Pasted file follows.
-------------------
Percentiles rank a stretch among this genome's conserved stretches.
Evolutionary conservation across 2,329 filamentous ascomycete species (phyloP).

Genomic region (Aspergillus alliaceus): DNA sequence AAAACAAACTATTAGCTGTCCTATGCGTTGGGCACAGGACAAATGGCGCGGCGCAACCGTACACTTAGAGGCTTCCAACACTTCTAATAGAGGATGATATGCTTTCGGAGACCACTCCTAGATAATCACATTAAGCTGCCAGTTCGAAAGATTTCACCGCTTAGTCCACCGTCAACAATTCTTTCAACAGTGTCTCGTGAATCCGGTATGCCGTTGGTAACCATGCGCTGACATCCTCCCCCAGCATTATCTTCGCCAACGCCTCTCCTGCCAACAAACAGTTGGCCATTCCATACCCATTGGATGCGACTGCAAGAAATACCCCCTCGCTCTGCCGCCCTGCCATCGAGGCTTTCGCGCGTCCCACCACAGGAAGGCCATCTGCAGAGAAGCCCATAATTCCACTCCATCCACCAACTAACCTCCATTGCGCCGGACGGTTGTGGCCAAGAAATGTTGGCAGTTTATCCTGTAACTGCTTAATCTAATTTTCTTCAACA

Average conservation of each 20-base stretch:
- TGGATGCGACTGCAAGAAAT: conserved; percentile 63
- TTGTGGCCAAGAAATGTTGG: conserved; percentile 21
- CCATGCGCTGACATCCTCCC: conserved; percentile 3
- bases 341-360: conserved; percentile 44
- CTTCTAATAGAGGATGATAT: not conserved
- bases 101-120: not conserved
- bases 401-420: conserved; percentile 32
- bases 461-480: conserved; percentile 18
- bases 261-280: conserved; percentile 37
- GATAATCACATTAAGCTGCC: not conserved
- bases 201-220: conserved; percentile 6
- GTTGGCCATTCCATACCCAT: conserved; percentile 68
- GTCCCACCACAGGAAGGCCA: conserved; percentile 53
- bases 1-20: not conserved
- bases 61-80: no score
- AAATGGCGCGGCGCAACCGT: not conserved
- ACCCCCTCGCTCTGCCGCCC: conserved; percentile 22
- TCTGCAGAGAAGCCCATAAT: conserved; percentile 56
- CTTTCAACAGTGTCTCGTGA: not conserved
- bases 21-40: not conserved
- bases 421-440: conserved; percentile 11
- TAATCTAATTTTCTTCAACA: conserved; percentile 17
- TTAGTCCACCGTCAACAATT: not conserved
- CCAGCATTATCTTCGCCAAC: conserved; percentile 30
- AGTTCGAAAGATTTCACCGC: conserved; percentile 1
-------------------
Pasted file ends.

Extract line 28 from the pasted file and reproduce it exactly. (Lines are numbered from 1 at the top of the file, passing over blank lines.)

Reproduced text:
- CCAGCATTATCTTCGCCAAC: conserved; percentile 30